Wednesday, May 2, 2018

CALEB'S CROSSING by Geraldine Brooks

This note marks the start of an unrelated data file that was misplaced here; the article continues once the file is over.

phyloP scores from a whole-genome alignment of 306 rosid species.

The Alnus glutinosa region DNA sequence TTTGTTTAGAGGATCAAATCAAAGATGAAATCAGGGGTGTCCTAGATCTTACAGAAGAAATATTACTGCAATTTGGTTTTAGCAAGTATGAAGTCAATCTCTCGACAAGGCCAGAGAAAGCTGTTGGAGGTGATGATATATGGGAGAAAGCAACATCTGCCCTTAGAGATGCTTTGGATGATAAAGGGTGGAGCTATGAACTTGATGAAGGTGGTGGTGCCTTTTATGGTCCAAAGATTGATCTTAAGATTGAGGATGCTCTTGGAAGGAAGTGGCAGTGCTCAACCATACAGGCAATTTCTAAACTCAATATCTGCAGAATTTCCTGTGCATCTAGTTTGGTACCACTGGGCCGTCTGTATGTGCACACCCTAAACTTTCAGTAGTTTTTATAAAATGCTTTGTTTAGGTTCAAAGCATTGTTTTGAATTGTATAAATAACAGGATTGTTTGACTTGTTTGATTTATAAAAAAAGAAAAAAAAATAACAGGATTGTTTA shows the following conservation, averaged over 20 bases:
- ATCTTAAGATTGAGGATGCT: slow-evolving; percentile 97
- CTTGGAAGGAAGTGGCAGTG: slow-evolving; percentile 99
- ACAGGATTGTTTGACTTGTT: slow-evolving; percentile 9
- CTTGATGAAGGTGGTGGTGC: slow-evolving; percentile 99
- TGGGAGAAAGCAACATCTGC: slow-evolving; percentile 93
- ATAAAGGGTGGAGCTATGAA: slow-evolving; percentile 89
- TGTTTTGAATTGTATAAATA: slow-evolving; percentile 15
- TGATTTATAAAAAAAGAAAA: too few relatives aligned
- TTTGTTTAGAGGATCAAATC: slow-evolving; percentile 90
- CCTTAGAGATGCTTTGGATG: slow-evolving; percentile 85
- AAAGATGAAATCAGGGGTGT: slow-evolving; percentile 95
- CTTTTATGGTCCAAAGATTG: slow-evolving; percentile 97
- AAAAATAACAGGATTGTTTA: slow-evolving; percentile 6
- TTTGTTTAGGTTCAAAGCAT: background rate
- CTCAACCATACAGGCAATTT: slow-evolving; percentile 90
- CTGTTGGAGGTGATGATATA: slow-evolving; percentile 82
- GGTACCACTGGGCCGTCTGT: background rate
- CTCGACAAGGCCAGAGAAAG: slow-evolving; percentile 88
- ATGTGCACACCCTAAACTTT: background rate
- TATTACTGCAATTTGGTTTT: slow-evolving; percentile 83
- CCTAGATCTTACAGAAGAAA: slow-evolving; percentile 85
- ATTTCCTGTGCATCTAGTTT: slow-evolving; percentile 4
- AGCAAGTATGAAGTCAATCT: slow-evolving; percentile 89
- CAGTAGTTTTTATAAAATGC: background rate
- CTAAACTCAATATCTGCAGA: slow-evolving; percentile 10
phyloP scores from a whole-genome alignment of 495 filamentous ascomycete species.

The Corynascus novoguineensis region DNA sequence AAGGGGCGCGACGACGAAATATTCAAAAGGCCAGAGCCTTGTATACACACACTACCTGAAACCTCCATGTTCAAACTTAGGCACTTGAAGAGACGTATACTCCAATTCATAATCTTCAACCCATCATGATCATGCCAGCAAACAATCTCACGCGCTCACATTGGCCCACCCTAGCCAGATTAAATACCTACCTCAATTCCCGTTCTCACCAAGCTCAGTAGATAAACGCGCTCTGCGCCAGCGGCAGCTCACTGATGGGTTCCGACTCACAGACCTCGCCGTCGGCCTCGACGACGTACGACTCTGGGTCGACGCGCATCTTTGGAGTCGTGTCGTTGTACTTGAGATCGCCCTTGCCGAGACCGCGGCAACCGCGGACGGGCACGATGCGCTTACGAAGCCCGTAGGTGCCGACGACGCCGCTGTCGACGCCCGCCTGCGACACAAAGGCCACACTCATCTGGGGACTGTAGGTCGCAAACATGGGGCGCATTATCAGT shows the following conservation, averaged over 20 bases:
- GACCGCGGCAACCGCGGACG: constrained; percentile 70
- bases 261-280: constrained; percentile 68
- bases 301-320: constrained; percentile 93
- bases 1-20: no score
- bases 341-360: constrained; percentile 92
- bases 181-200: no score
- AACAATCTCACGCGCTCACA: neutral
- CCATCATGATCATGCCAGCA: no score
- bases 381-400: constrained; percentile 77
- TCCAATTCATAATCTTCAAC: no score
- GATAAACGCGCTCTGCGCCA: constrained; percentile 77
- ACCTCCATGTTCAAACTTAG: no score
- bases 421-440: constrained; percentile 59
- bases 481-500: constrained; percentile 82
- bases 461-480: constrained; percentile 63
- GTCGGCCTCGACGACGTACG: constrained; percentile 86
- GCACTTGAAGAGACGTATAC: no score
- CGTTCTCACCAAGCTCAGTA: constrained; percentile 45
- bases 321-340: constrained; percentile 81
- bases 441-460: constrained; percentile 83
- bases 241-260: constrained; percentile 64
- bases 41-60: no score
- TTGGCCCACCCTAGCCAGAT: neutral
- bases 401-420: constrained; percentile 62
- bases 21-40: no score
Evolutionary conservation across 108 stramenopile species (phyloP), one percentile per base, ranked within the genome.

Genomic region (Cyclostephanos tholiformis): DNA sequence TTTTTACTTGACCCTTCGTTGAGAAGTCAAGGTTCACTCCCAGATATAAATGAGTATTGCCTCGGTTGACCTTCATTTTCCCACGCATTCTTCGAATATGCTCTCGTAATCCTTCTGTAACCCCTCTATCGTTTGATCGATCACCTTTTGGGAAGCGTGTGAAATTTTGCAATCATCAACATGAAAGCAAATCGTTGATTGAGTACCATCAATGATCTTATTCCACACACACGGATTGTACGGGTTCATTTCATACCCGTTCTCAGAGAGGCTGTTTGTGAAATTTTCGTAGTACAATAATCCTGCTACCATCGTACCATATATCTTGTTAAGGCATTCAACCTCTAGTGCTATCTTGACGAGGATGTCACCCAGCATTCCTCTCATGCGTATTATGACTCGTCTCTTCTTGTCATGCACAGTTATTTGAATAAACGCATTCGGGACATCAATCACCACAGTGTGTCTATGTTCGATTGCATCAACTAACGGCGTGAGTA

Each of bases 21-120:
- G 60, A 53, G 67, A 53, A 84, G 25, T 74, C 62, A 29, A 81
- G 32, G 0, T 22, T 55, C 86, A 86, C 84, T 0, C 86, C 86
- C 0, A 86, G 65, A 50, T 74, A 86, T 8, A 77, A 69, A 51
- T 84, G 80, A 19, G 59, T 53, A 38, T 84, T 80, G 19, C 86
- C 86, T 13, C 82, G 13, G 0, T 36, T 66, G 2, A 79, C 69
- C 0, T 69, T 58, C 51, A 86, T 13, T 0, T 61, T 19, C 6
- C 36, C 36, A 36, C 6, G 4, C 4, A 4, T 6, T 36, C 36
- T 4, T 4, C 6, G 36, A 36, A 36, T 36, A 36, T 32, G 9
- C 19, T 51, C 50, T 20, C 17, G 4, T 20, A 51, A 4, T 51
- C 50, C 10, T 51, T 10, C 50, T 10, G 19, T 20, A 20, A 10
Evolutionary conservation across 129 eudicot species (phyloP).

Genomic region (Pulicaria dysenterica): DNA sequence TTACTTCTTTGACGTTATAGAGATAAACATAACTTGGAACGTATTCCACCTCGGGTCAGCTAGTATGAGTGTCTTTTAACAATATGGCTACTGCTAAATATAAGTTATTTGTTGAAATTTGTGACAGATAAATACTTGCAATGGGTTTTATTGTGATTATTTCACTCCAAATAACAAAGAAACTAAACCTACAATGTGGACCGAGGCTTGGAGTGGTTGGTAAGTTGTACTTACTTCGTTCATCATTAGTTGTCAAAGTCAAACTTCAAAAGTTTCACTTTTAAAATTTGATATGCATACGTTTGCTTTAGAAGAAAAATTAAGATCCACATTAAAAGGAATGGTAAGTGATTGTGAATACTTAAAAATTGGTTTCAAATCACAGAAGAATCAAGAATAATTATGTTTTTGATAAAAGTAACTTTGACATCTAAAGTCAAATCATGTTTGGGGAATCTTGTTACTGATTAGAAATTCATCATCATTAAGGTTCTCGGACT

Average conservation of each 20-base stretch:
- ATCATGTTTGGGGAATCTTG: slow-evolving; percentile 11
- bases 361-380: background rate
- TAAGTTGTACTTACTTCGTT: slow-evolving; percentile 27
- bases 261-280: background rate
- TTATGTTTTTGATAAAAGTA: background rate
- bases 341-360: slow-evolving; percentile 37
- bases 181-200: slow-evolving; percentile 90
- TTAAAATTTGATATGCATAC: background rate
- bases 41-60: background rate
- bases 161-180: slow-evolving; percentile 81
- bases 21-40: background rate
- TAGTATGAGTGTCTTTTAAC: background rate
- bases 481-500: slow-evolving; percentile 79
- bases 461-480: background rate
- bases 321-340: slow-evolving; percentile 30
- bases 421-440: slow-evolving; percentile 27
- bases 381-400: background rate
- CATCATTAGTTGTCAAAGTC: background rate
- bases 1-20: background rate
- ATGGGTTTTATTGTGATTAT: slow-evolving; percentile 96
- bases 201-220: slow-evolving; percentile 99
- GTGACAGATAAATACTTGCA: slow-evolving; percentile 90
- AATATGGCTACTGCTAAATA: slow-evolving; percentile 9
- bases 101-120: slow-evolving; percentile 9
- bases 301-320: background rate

Historical fiction writers should take a few pointers from Geraldine Brooks.   I like Alice Hoffman’s works, except for her historical fiction, which bores me to tears.  And Hillary Mantel?  Ditto.  This novel may be more fictional than historical, as Brooks imagines the life of a little known Native American named Caleb who graduated from Harvard in the late 1600s.  She also makes the wise choice of narrating from the point of view of Bethia Mayfield, a fictional character who befriends Caleb, as they both seek to know more about one another’s culture.  The storyline and writing are both excellent, and Brooks injects just enough early American language to make Bethia’s voice seem authentic without being challenging to read.   Although the novel has a lot to say about race relations, from an educational standpoint, Bethia’s plight is even worse than Caleb’s, as he has a chance at higher learning, whereas she as a woman has none.  In her own home and later as a scullery maid at the college, she learns Latin and Greek solely by eavesdropping.  Her brother is a lackluster student with no aptitude for languages, but Bethia, unbeknownst to her family, masters Caleb’s language as well.  The only learning that she is allowed to pursue is midwifery and herbal healing.  She does not, however, have to face the ostracism and bigotry that Caleb does.  They both do have to choose between family and opportunity, but Caleb’s choice strikes his people as a betrayal, even as most of the white men refuse to accept him fully.  He truly has to make his own way alone.

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